>> Many of the comments thus far in this thread illustrate two of the most
>> fundamental ways in which I think NFB policies are misguided.  First, the
>> failure to promote universal design.  Universal design means creating
>> institutions, products, processes, services, and so on that are as
>> accessible as possible to the widest number of people, without the user
>> having to possess special equipment or training.  If environment A is 
>> only
>> navigable by some blind person who has been blind for ten years, who has 
>> had
>> training at an NFB Center, and who has no other disabling physical
>> variations, and environment B is navigable by someone recently blind, 
>> with
>> little training, and with a bad hip, then we should adopt stances towards
>> design that bring us closer to environment B.  It might be true that, at
>> first, taking these positions causes that foolish public to believe that
>> blindness equals incompetence, but this leads me to my second concern 
>> with
>> NFB policy: there is far too much concern with the variety of ways that 
>> the
>> public might think less of us.  Of course public perceptions matter, but
>> they are highly unpredictable, changeable over time, and should not make 
>> us
>> afraid to fight for what is right.
>
>> I've been preaching this sort of attitude for a while now, and I don't
>> really expect to change anyone's mind, but there is another perspective 
>> to
>> this story that hasn't been aired fully.
>
>> Best,
>
>> Marc
>
>> ----- Original Message -----
>> From: "Jedi" <loneblindjedi at samobile.net>
>> To: <nabs-l at nfbnet.org>
>> Sent: Friday, August 13, 2010 7:30 PM
>> Subject: Re: [nabs-l] Blind man sues Wienerschnitzel over run-in with 
>> tree
>
>
>>> The tree could be an annoying obstacle for anyone, particularly tall
>>> people. And yes, it is true that tall blind people who don't use guide
>>> dogs or some sort of hand guide device/echolocation are going to miss
>>> those overhead branches. However, suing could set a bad precedent as it
>>> would reaify the notion that obstacles of any kind are hazardous to 
>>> blind
>>> people because we are blind; the public may take this incident and
>>> generalize it to all obstacles whether they're really an inconvenience 
>>> to
>>> one/all of us or not.
>
>>> Respectfully,
>>> Jedi
>
>>> Original message:
>>>> I thought this story was interesting. What do you think? Is the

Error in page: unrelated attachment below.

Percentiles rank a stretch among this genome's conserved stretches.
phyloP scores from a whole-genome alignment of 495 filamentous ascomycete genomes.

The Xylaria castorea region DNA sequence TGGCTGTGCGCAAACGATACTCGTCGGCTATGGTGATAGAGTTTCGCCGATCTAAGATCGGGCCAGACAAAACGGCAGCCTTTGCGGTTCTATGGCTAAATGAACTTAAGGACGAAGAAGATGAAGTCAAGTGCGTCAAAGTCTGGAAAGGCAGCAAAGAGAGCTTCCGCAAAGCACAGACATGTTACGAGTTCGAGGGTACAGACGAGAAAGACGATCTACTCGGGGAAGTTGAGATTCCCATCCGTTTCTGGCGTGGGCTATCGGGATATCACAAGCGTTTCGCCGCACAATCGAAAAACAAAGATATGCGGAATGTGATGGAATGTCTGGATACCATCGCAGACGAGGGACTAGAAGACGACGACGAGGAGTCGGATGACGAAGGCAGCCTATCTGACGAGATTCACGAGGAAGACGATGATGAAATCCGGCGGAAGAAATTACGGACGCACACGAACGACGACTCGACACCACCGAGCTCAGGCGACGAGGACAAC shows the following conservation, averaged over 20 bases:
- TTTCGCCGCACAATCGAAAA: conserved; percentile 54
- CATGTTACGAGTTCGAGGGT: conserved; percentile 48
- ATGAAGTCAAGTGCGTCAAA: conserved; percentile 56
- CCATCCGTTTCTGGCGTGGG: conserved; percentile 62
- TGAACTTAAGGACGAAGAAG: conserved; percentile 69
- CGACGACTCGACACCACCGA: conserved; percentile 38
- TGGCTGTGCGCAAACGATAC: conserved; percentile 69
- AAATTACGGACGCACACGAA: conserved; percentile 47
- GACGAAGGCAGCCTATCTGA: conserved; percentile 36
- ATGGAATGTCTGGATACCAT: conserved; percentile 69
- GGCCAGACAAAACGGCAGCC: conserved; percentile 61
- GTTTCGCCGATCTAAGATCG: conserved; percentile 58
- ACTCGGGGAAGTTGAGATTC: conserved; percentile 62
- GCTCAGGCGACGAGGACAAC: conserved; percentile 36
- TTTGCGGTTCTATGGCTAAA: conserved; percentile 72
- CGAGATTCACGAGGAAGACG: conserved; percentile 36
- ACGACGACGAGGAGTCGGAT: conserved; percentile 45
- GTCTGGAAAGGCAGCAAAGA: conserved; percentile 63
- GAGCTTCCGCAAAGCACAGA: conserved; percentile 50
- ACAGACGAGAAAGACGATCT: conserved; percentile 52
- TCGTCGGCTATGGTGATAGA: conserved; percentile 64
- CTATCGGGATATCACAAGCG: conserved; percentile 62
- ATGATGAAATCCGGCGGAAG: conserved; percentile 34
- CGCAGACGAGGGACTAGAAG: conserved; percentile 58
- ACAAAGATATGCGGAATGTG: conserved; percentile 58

>>>> lawsuit appropriate?
>
>>>> Arielle
>>>> Blind man sues Wienerschnitzel over run-in with tree
>
>>>> http://www.sltrib.com/sltrib/news/50092926-78/tree-reynolds-wienerschnitzel-suit.html.csp
>>>> By bob mims
>
>>>> The Salt Lake Tribune
>
>>>> Updated Aug 12, 2010 10:59PM
>>>> All Nathan Reynolds wanted was a hot dog. Instead, as the blind man
>>>> walked toward a Wienerschnitzel restaurant last year, he got a face
>>>> full of tree — and severe neck injuries.
>
>>>> Now, the 36-year-old Utah County man has filed a personal injury
>>>> lawsuit against the owners of the Wienerschnitzel at the corner of
>>>> North Temple and 800 West in Salt Lake City.
>
>>>> The complaint contends that on June 9, 2009, Reynolds — who had been
>>>> on his way to the Utah School for the Deaf and the Blind — got off a
>>>> bus near the Wienerschnitzel to get a meal. As the 6-foot-5 man
>>>> navigated toward the entrance with his cane swinging in front of him,
>>>> he hit the tree, which the suit contends had encroached on the
>>>> sidewalk.
>
>>>> “The tree struck him squarely in the face and knocked him to the
>>>> ground,” states the suit, filed Tuesday. “The tree was allowed to grow
>>>> in such a way that it was impossible for Mr. Reynolds to detect its
>>>> presence by use of his cane.”
>
>>>> The suit argues that because the tree was “rooted in the ground far to
>>>> one side of the sidewalk and [had grown] diagonally across the
>>>> sidewalk,” it had become a “clear hazard.”
>
>>>> Reynolds seeks unspecified reimbursement for past and future medical
>>>> expenses, lost income, and pain and suffering stemming from alleged
>>>> negligence in the maintenance of the tree.
>
>>>> Along with Grundmann Enterprises of South Jordan, the owner of the
>>>> eatery, Reynolds’ 3rd District Court suit names Salt Lake City Corp.
>>>> and five John Does as defendants. Reynolds seeks a jury trial; 3rd
>>>> District Judge Sandra Peuler has been assigned the case.
>
>>>> Daniel J. Grundmann of Grundmann Enterprises declined to comment
>>>> Wednesday, noting he had not yet been served with the suit.
>
>>>> Tom Amberger, vice president of marketing for Irvine, Calif.-based
>>>> Galaradi Group Inc., which runs Wienerschnitzel, also declined to
>>>> discuss the case. “We are unaware of this lawsuit and will look into
>>>> it,” he said.
>
>>>> Ed Rutan, city attorney for Salt Lake City, would not comment, either,
>>>> citing the pending nature of the litigation.
>
>
>>>> __._,_.___
>
>
>>>> --
>>>> Arielle Silverman
>>>> President, National Association of Blind Students
>>>> Phone:  602-502-2255
>>>> Email:
>>>> nabs.president at gmail.com
>>>> Website:
>>>> www.nabslink.org
>
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>